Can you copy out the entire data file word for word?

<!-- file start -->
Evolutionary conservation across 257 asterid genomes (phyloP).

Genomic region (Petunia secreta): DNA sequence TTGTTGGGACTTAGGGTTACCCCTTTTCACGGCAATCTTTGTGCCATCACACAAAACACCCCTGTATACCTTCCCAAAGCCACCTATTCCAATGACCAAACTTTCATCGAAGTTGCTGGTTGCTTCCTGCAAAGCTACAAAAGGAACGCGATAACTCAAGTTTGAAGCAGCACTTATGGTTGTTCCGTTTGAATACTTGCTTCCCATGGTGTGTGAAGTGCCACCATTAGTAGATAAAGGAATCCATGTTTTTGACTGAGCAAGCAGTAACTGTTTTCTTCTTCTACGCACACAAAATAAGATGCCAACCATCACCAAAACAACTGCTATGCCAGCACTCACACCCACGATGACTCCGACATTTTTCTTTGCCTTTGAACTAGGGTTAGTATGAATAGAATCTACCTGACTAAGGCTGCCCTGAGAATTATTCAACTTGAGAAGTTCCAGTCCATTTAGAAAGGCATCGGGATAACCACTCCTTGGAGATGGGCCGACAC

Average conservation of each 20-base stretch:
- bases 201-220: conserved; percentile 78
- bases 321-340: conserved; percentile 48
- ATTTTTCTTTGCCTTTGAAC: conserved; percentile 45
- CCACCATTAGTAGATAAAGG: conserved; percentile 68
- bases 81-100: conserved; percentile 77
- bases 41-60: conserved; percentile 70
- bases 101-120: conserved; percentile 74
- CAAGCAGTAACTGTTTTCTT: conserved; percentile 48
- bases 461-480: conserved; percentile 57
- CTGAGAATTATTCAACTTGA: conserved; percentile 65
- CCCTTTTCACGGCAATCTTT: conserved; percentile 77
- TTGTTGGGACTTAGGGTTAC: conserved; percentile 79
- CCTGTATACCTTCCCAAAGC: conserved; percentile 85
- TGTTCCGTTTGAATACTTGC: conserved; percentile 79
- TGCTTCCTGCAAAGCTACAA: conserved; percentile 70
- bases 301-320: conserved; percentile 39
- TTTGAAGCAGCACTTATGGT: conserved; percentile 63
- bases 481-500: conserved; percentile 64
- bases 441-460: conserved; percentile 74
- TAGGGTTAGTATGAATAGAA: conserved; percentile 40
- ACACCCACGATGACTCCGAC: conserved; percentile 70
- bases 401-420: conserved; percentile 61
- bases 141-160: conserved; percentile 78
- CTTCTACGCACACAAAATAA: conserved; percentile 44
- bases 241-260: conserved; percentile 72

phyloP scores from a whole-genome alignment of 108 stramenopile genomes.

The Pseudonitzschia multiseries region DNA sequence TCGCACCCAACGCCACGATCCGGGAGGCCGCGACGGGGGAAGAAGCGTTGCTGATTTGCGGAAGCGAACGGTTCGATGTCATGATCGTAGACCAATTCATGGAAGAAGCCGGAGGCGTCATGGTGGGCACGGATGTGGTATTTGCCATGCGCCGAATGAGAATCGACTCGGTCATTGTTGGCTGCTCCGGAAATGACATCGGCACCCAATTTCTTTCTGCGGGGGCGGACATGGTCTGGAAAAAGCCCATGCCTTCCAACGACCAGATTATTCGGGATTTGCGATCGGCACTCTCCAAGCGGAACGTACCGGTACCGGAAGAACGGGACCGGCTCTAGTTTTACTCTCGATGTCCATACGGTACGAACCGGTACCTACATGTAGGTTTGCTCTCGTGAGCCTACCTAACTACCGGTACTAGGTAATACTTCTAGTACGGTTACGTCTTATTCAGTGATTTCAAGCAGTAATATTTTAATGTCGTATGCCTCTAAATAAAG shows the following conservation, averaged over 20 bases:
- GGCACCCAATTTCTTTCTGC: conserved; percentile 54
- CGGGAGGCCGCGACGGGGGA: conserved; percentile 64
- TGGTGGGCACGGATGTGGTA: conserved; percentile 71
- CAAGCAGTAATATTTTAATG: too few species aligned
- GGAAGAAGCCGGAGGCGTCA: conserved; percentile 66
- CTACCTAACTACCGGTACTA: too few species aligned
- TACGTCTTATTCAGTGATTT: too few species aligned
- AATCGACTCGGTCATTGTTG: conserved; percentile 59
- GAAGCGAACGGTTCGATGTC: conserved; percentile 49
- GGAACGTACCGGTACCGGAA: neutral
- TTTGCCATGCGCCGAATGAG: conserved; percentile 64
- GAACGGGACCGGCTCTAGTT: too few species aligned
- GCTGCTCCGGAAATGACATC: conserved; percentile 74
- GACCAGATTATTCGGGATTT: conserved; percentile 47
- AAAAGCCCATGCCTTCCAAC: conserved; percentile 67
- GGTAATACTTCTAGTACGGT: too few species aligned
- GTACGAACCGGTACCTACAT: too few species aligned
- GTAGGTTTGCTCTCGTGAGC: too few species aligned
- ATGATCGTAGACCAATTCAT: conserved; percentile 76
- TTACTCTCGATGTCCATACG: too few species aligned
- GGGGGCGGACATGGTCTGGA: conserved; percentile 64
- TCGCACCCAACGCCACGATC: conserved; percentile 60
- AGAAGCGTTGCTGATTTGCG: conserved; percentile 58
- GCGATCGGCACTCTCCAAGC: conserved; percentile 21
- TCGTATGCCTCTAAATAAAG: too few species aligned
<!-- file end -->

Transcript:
Evolutionary conservation across 257 asterid genomes (phyloP).

Genomic region (Petunia secreta): DNA sequence TTGTTGGGACTTAGGGTTACCCCTTTTCACGGCAATCTTTGTGCCATCACACAAAACACCCCTGTATACCTTCCCAAAGCCACCTATTCCAATGACCAAACTTTCATCGAAGTTGCTGGTTGCTTCCTGCAAAGCTACAAAAGGAACGCGATAACTCAAGTTTGAAGCAGCACTTATGGTTGTTCCGTTTGAATACTTGCTTCCCATGGTGTGTGAAGTGCCACCATTAGTAGATAAAGGAATCCATGTTTTTGACTGAGCAAGCAGTAACTGTTTTCTTCTTCTACGCACACAAAATAAGATGCCAACCATCACCAAAACAACTGCTATGCCAGCACTCACACCCACGATGACTCCGACATTTTTCTTTGCCTTTGAACTAGGGTTAGTATGAATAGAATCTACCTGACTAAGGCTGCCCTGAGAATTATTCAACTTGAGAAGTTCCAGTCCATTTAGAAAGGCATCGGGATAACCACTCCTTGGAGATGGGCCGACAC

Average conservation of each 20-base stretch:
- bases 201-220: conserved; percentile 78
- bases 321-340: conserved; percentile 48
- ATTTTTCTTTGCCTTTGAAC: conserved; percentile 45
- CCACCATTAGTAGATAAAGG: conserved; percentile 68
- bases 81-100: conserved; percentile 77
- bases 41-60: conserved; percentile 70
- bases 101-120: conserved; percentile 74
- CAAGCAGTAACTGTTTTCTT: conserved; percentile 48
- bases 461-480: conserved; percentile 57
- CTGAGAATTATTCAACTTGA: conserved; percentile 65
- CCCTTTTCACGGCAATCTTT: conserved; percentile 77
- TTGTTGGGACTTAGGGTTAC: conserved; percentile 79
- CCTGTATACCTTCCCAAAGC: conserved; percentile 85
- TGTTCCGTTTGAATACTTGC: conserved; percentile 79
- TGCTTCCTGCAAAGCTACAA: conserved; percentile 70
- bases 301-320: conserved; percentile 39
- TTTGAAGCAGCACTTATGGT: conserved; percentile 63
- bases 481-500: conserved; percentile 64
- bases 441-460: conserved; percentile 74
- TAGGGTTAGTATGAATAGAA: conserved; percentile 40
- ACACCCACGATGACTCCGAC: conserved; percentile 70
- bases 401-420: conserved; percentile 61
- bases 141-160: conserved; percentile 78
- CTTCTACGCACACAAAATAA: conserved; percentile 44
- bases 241-260: conserved; percentile 72

phyloP scores from a whole-genome alignment of 108 stramenopile genomes.

The Pseudonitzschia multiseries region DNA sequence TCGCACCCAACGCCACGATCCGGGAGGCCGCGACGGGGGAAGAAGCGTTGCTGATTTGCGGAAGCGAACGGTTCGATGTCATGATCGTAGACCAATTCATGGAAGAAGCCGGAGGCGTCATGGTGGGCACGGATGTGGTATTTGCCATGCGCCGAATGAGAATCGACTCGGTCATTGTTGGCTGCTCCGGAAATGACATCGGCACCCAATTTCTTTCTGCGGGGGCGGACATGGTCTGGAAAAAGCCCATGCCTTCCAACGACCAGATTATTCGGGATTTGCGATCGGCACTCTCCAAGCGGAACGTACCGGTACCGGAAGAACGGGACCGGCTCTAGTTTTACTCTCGATGTCCATACGGTACGAACCGGTACCTACATGTAGGTTTGCTCTCGTGAGCCTACCTAACTACCGGTACTAGGTAATACTTCTAGTACGGTTACGTCTTATTCAGTGATTTCAAGCAGTAATATTTTAATGTCGTATGCCTCTAAATAAAG shows the following conservation, averaged over 20 bases:
- GGCACCCAATTTCTTTCTGC: conserved; percentile 54
- CGGGAGGCCGCGACGGGGGA: conserved; percentile 64
- TGGTGGGCACGGATGTGGTA: conserved; percentile 71
- CAAGCAGTAATATTTTAATG: too few species aligned
- GGAAGAAGCCGGAGGCGTCA: conserved; percentile 66
- CTACCTAACTACCGGTACTA: too few species aligned
- TACGTCTTATTCAGTGATTT: too few species aligned
- AATCGACTCGGTCATTGTTG: conserved; percentile 59
- GAAGCGAACGGTTCGATGTC: conserved; percentile 49
- GGAACGTACCGGTACCGGAA: neutral
- TTTGCCATGCGCCGAATGAG: conserved; percentile 64
- GAACGGGACCGGCTCTAGTT: too few species aligned
- GCTGCTCCGGAAATGACATC: conserved; percentile 74
- GACCAGATTATTCGGGATTT: conserved; percentile 47
- AAAAGCCCATGCCTTCCAAC: conserved; percentile 67
- GGTAATACTTCTAGTACGGT: too few species aligned
- GTACGAACCGGTACCTACAT: too few species aligned
- GTAGGTTTGCTCTCGTGAGC: too few species aligned
- ATGATCGTAGACCAATTCAT: conserved; percentile 76
- TTACTCTCGATGTCCATACG: too few species aligned
- GGGGGCGGACATGGTCTGGA: conserved; percentile 64
- TCGCACCCAACGCCACGATC: conserved; percentile 60
- AGAAGCGTTGCTGATTTGCG: conserved; percentile 58
- GCGATCGGCACTCTCCAAGC: conserved; percentile 21
- TCGTATGCCTCTAAATAAAG: too few species aligned